Sweden, Viking ships and Chet’s jalopy (August 22, 2013)
Departing Oslo was a lot harder than expected. On a Friday evening, in pouring rain I managed to cycle 15 km before my rear rack completely fell apart. I was riding Into a gas station to ask for directions when I heard a loud snap, after turning around and seeing that my rear rack was now resting on my rear fender I almost cried in cold rain. It took me about 45 minutes to jerry rig a temporary fix with zip ties and bungee cords. Afterwards I road another 10 km and slept in the mud underneath a small tree. The rain was so bad I could not cook so resorted to cold beans and a can of Norwegian spam called “Snuring”.
The next morning the sun was up and gave me the opportunity to wind dry my clothes as I pedaled closer and closer to Sweden. There is no official boarder, just a small change in vehicles, prices and language. I stopped into a grocery store and was shocked that I could afford a bottle of sparkling apple cider, it was then that I realized I was in Sweden. Cheap candy, lots of sugary drinks and smiling faces here we go. Another shock was the amount of vintage cars, 1950, 60s and 70s hot rods roaming the streets. I saw more classic automobiles in one day than at a hot rod show in America! Even Chet’s jalopy could be found rolling through the streets. The Norwegian fjords are gone and with them the mountains, the Swedish countryside is composed of rolling hills and open grassy fields. I arrived in Arvika, Sweden just after 3 pm to find a completely disserted city. Everyone had closed up shop at 2pm and I felt as if I were roaming the streets on Christmas morning. I had a host just outside the city and he invited me to a large Norwegian dinner party. Crawfish, scalloped potatoes, salad, cake and lots of beer. I must have eaten over 15 large crawfish and learned that the most flavorful part can be found near the brain! At this party I learned the Swedish tradition of singing drinking songs. They sang “row row row your boat” with alternate lyrics, (ex: drink drink drink a beer). After about 6 songs and 4 shots of homemade vodka I started an interesting conversation with my neighbor Pieter Adrian, a Viking ship builder and a world traveler. After eating cake and listening 100 year old record played on a wind up record player, I slept in a warm bed under a nice roof.
The next morning it rained but my friend Pieter and Kristina offered to help me fix my bike, after a few attempts at welding the decided to fix the bike the “Viking way” using flexibility to establish the utmost strength. After fabricating a few straps out of aluminum gaby is now better than new and can continue to carry heavy loads.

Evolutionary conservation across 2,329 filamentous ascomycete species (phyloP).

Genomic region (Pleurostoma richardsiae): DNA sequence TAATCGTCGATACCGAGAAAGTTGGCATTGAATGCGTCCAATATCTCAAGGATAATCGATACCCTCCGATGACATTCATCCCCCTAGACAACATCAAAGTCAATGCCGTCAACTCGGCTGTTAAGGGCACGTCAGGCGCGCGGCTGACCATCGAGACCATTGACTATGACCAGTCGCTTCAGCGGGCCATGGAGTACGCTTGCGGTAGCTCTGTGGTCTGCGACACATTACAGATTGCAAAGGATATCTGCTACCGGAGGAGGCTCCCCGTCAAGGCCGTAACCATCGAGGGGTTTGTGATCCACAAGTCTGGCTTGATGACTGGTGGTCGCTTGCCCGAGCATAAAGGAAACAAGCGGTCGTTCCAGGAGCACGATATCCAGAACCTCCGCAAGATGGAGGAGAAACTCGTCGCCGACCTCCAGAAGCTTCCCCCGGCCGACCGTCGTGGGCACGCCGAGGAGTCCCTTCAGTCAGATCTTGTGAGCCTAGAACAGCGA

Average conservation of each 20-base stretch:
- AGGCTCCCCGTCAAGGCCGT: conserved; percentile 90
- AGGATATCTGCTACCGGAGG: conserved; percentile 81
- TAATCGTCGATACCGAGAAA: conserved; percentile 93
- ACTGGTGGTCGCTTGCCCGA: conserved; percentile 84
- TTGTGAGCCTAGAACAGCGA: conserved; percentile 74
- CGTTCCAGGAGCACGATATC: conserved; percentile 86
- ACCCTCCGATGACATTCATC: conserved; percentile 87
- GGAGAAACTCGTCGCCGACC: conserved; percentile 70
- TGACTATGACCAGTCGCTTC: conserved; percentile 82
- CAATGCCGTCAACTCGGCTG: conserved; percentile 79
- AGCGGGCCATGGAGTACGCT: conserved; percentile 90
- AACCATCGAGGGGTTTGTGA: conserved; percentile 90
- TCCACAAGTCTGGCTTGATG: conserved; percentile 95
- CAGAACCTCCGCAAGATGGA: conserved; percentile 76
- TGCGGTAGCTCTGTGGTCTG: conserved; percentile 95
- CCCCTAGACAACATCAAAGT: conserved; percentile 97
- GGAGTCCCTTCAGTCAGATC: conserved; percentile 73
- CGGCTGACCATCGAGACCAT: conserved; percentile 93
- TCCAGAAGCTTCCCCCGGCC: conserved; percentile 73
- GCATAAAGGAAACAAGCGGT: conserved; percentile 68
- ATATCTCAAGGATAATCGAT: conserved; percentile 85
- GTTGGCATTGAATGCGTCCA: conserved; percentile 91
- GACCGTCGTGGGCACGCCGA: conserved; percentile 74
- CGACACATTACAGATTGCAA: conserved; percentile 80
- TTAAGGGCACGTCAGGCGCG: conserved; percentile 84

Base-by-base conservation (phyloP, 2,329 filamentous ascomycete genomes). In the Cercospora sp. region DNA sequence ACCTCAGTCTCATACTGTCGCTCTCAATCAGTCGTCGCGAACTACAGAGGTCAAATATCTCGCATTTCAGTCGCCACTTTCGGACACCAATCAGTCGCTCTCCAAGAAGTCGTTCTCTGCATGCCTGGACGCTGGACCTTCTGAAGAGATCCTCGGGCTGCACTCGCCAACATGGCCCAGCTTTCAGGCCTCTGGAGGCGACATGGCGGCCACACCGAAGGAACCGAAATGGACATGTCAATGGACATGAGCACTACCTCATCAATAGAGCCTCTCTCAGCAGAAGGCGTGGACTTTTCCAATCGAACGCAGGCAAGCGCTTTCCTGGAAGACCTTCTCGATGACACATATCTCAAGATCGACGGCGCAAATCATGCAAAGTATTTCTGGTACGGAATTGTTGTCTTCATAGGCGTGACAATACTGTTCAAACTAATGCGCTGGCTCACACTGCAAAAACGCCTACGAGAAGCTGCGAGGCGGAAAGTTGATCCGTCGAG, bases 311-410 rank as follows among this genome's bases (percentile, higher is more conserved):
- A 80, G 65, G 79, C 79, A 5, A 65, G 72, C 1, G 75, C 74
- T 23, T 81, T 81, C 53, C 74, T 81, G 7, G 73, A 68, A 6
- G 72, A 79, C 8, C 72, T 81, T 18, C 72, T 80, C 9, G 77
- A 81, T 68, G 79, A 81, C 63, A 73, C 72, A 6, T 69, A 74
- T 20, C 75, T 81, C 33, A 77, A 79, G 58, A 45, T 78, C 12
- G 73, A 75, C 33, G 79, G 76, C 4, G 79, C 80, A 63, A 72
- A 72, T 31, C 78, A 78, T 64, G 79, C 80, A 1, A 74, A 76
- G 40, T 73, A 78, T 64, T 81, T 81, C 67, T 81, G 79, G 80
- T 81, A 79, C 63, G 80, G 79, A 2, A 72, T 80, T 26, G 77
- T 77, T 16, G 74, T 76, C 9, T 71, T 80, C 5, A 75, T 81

The Swedish road system is not made for bicycles, most of the new roads do not have bike lanes or even a shoulder to ride on. After several warnings from the locals I decided to find out how bad the conditions on the roads were for cyclists. The shoulder has been replaced with a steel rail and in many areas the road is just wide enough of a single car. With the main roads being too dangerous to ride I had to take various back roads often times leading me far off course.
Orebro, is the home of my Scandinavian ancestors! In the mid 1850’s they boarded a ship to America and worked for several years as indentured servants. The city is beautiful, and has a castle surrounded by a moat in the town square, I met up with a new friend Saga and spent a great night out in town. She cooked me dinner and I learned a lot about Swedish politics.
On the road again, I said goodbye to my new friend and headed out of the city to Eskilstuna. My family met some Swedes while traveling in Morocco, and they have invited me to stay with them. Eskilstuna is about 120 km from Stockholm, and is home of the famous mountain climber Goran Kropp. While cycling the country roads I passed a distillery and decided to check it out. To my surprise they were it was their last day in business and they were quickly closing up shop and moving the business to Scotland. I got a official tour, and tried all 12 of their whiskeys! After two hours of great conversation and constant whiskey sipping I returned to the road and pedaled east to Eskilstuna. Jarrett and Maya were very happy to have me stay with them and they cooked me a hearty meal of beer and potatoes. Jarrett has spent extensive time in S. Korea and has peaked my interest! I am heading to Stockholm today and will stay in the city for a few days before boarding the ferry to the Finish Archipelago, Aland. My stomach is better and my strength has returned!
Stockholm, the Finnish Archipelago and a Helsinki film festival
(August 31, 2013)
Route: Eskilstuna to Stockholm
Stockholm to Aland (ferry)
Aland to Korpo (ferry)
Korpo to Helsinki
Current location: Helsinki, Finland baby!
I spent 4 days in the beautiful city of Stockholm. The city is broken up into several different islands, and each have their own feel. After staying with Jarrett and Maya in Eskilstuna Maya invited me to stay with her family in the Bohemian district on Sodermalm island. After a late departure I arrived after 10 pm on Thursday evening. What a hip city! Oslo had all the Ralph Lauren types, Stockholm has the Chanel and Vogue. I avoided the busy roads and crossed paths with a motorbike tourist from Australia. We exchanged stories and I got the feeling that riding a motorcycle can be a lot more isolated than bicycle travel. He rode from Oslo to Stockholm in one day, a feat that took me almost a week to accomplish. The Australian had everything from a few GPS units to a local cellphone, so much gear that he was in a bubble and could no longer interact with those around him.
I took the elevator to the 3rd floor and met my hosts for the next few days. What family! I quickly felt right at home and was treated like a close relative. Maria and Martin have two kids Mira and Mons and it was great spending time with all of them!
In Stockholm I went to the epic Vasa museum and saw the legendary Swedish warship and all its glory. The Vasa ship was the Swedish flagship built to capture the envy of the world. The ship however was poorly designed due to have two floors of cannons, and sank after a few km on its maiden voyage. It took Sweden over 300 years to salvage the remains, and another 50 years to preserve and put together the pieces. Now more than 95% of the original ship can be viewed at the museum. What a sight, 5 floors of information and a basement with the remains of those who drowned in the disaster. I stayed in the museum until is closed, and cycled to the shore just south of the museum, the actual sight of the sinking.